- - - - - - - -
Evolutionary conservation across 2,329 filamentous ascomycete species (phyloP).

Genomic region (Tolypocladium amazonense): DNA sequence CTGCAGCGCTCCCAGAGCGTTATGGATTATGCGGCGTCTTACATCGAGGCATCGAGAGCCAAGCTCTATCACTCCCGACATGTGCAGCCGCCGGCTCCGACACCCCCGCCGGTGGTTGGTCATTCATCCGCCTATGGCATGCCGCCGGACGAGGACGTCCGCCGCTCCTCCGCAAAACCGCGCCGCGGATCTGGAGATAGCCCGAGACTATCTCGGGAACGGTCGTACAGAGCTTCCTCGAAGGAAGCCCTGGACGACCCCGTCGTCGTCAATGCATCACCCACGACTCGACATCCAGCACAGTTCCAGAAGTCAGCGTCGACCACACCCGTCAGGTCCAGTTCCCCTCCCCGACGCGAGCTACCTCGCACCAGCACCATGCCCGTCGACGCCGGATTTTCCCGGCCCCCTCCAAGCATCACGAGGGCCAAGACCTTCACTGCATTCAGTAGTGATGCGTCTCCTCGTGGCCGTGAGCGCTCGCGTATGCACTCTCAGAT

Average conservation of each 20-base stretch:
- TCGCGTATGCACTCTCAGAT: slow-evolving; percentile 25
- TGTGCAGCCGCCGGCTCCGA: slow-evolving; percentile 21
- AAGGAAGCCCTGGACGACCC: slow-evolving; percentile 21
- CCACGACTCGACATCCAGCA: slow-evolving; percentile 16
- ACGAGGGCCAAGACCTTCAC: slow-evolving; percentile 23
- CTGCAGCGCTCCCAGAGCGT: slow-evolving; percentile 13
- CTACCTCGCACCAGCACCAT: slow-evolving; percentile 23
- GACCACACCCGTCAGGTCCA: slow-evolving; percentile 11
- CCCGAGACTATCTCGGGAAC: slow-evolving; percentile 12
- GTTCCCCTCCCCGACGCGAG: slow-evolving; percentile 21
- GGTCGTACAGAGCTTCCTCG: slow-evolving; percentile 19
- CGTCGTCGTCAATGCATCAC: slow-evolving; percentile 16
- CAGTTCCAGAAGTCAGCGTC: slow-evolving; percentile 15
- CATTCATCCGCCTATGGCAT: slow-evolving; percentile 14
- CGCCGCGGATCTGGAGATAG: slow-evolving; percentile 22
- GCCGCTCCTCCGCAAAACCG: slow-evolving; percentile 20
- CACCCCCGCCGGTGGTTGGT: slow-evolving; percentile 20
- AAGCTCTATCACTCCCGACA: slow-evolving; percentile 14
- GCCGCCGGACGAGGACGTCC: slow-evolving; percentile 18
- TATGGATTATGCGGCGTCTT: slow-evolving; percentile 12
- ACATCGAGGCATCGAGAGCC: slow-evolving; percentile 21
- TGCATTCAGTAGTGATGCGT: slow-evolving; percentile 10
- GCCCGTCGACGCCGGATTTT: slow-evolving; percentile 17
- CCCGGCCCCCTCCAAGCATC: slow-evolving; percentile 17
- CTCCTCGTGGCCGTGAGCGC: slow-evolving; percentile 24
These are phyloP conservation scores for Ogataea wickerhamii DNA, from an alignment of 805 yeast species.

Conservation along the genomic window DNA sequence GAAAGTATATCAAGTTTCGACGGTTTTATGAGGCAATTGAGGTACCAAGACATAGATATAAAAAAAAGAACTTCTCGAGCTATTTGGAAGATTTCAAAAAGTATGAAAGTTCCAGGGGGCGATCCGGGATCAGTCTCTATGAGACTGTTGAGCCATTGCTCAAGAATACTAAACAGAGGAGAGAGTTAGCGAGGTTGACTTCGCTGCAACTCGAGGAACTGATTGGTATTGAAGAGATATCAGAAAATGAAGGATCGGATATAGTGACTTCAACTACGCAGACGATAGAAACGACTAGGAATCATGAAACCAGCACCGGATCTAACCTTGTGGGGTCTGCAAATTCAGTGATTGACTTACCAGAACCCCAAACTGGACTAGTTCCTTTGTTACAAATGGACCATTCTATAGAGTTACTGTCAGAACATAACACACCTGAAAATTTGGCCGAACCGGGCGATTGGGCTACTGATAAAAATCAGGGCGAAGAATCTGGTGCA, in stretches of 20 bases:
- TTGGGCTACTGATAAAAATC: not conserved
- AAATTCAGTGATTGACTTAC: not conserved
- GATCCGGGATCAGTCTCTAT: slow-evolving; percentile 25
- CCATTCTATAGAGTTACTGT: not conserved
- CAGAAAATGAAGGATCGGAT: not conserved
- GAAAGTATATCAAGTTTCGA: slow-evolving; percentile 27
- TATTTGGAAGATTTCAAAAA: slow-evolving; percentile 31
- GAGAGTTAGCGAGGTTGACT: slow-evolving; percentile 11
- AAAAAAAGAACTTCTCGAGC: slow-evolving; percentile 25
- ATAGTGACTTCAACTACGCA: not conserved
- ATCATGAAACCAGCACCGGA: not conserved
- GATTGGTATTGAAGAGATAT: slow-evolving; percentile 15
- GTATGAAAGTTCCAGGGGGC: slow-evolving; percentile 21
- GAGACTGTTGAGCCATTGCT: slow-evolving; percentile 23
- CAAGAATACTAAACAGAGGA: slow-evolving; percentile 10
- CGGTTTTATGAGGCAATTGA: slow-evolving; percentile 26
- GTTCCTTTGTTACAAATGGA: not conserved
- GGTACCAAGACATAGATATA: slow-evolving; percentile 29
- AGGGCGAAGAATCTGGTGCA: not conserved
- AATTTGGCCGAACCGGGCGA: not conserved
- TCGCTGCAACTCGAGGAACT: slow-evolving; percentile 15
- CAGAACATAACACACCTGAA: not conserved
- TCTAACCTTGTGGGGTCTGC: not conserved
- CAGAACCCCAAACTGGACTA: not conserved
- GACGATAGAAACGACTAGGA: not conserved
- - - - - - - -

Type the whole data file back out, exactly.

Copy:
Evolutionary conservation across 2,329 filamentous ascomycete species (phyloP).

Genomic region (Tolypocladium amazonense): DNA sequence CTGCAGCGCTCCCAGAGCGTTATGGATTATGCGGCGTCTTACATCGAGGCATCGAGAGCCAAGCTCTATCACTCCCGACATGTGCAGCCGCCGGCTCCGACACCCCCGCCGGTGGTTGGTCATTCATCCGCCTATGGCATGCCGCCGGACGAGGACGTCCGCCGCTCCTCCGCAAAACCGCGCCGCGGATCTGGAGATAGCCCGAGACTATCTCGGGAACGGTCGTACAGAGCTTCCTCGAAGGAAGCCCTGGACGACCCCGTCGTCGTCAATGCATCACCCACGACTCGACATCCAGCACAGTTCCAGAAGTCAGCGTCGACCACACCCGTCAGGTCCAGTTCCCCTCCCCGACGCGAGCTACCTCGCACCAGCACCATGCCCGTCGACGCCGGATTTTCCCGGCCCCCTCCAAGCATCACGAGGGCCAAGACCTTCACTGCATTCAGTAGTGATGCGTCTCCTCGTGGCCGTGAGCGCTCGCGTATGCACTCTCAGAT

Average conservation of each 20-base stretch:
- TCGCGTATGCACTCTCAGAT: slow-evolving; percentile 25
- TGTGCAGCCGCCGGCTCCGA: slow-evolving; percentile 21
- AAGGAAGCCCTGGACGACCC: slow-evolving; percentile 21
- CCACGACTCGACATCCAGCA: slow-evolving; percentile 16
- ACGAGGGCCAAGACCTTCAC: slow-evolving; percentile 23
- CTGCAGCGCTCCCAGAGCGT: slow-evolving; percentile 13
- CTACCTCGCACCAGCACCAT: slow-evolving; percentile 23
- GACCACACCCGTCAGGTCCA: slow-evolving; percentile 11
- CCCGAGACTATCTCGGGAAC: slow-evolving; percentile 12
- GTTCCCCTCCCCGACGCGAG: slow-evolving; percentile 21
- GGTCGTACAGAGCTTCCTCG: slow-evolving; percentile 19
- CGTCGTCGTCAATGCATCAC: slow-evolving; percentile 16
- CAGTTCCAGAAGTCAGCGTC: slow-evolving; percentile 15
- CATTCATCCGCCTATGGCAT: slow-evolving; percentile 14
- CGCCGCGGATCTGGAGATAG: slow-evolving; percentile 22
- GCCGCTCCTCCGCAAAACCG: slow-evolving; percentile 20
- CACCCCCGCCGGTGGTTGGT: slow-evolving; percentile 20
- AAGCTCTATCACTCCCGACA: slow-evolving; percentile 14
- GCCGCCGGACGAGGACGTCC: slow-evolving; percentile 18
- TATGGATTATGCGGCGTCTT: slow-evolving; percentile 12
- ACATCGAGGCATCGAGAGCC: slow-evolving; percentile 21
- TGCATTCAGTAGTGATGCGT: slow-evolving; percentile 10
- GCCCGTCGACGCCGGATTTT: slow-evolving; percentile 17
- CCCGGCCCCCTCCAAGCATC: slow-evolving; percentile 17
- CTCCTCGTGGCCGTGAGCGC: slow-evolving; percentile 24
These are phyloP conservation scores for Ogataea wickerhamii DNA, from an alignment of 805 yeast species.

Conservation along the genomic window DNA sequence GAAAGTATATCAAGTTTCGACGGTTTTATGAGGCAATTGAGGTACCAAGACATAGATATAAAAAAAAGAACTTCTCGAGCTATTTGGAAGATTTCAAAAAGTATGAAAGTTCCAGGGGGCGATCCGGGATCAGTCTCTATGAGACTGTTGAGCCATTGCTCAAGAATACTAAACAGAGGAGAGAGTTAGCGAGGTTGACTTCGCTGCAACTCGAGGAACTGATTGGTATTGAAGAGATATCAGAAAATGAAGGATCGGATATAGTGACTTCAACTACGCAGACGATAGAAACGACTAGGAATCATGAAACCAGCACCGGATCTAACCTTGTGGGGTCTGCAAATTCAGTGATTGACTTACCAGAACCCCAAACTGGACTAGTTCCTTTGTTACAAATGGACCATTCTATAGAGTTACTGTCAGAACATAACACACCTGAAAATTTGGCCGAACCGGGCGATTGGGCTACTGATAAAAATCAGGGCGAAGAATCTGGTGCA, in stretches of 20 bases:
- TTGGGCTACTGATAAAAATC: not conserved
- AAATTCAGTGATTGACTTAC: not conserved
- GATCCGGGATCAGTCTCTAT: slow-evolving; percentile 25
- CCATTCTATAGAGTTACTGT: not conserved
- CAGAAAATGAAGGATCGGAT: not conserved
- GAAAGTATATCAAGTTTCGA: slow-evolving; percentile 27
- TATTTGGAAGATTTCAAAAA: slow-evolving; percentile 31
- GAGAGTTAGCGAGGTTGACT: slow-evolving; percentile 11
- AAAAAAAGAACTTCTCGAGC: slow-evolving; percentile 25
- ATAGTGACTTCAACTACGCA: not conserved
- ATCATGAAACCAGCACCGGA: not conserved
- GATTGGTATTGAAGAGATAT: slow-evolving; percentile 15
- GTATGAAAGTTCCAGGGGGC: slow-evolving; percentile 21
- GAGACTGTTGAGCCATTGCT: slow-evolving; percentile 23
- CAAGAATACTAAACAGAGGA: slow-evolving; percentile 10
- CGGTTTTATGAGGCAATTGA: slow-evolving; percentile 26
- GTTCCTTTGTTACAAATGGA: not conserved
- GGTACCAAGACATAGATATA: slow-evolving; percentile 29
- AGGGCGAAGAATCTGGTGCA: not conserved
- AATTTGGCCGAACCGGGCGA: not conserved
- TCGCTGCAACTCGAGGAACT: slow-evolving; percentile 15
- CAGAACATAACACACCTGAA: not conserved
- TCTAACCTTGTGGGGTCTGC: not conserved
- CAGAACCCCAAACTGGACTA: not conserved
- GACGATAGAAACGACTAGGA: not conserved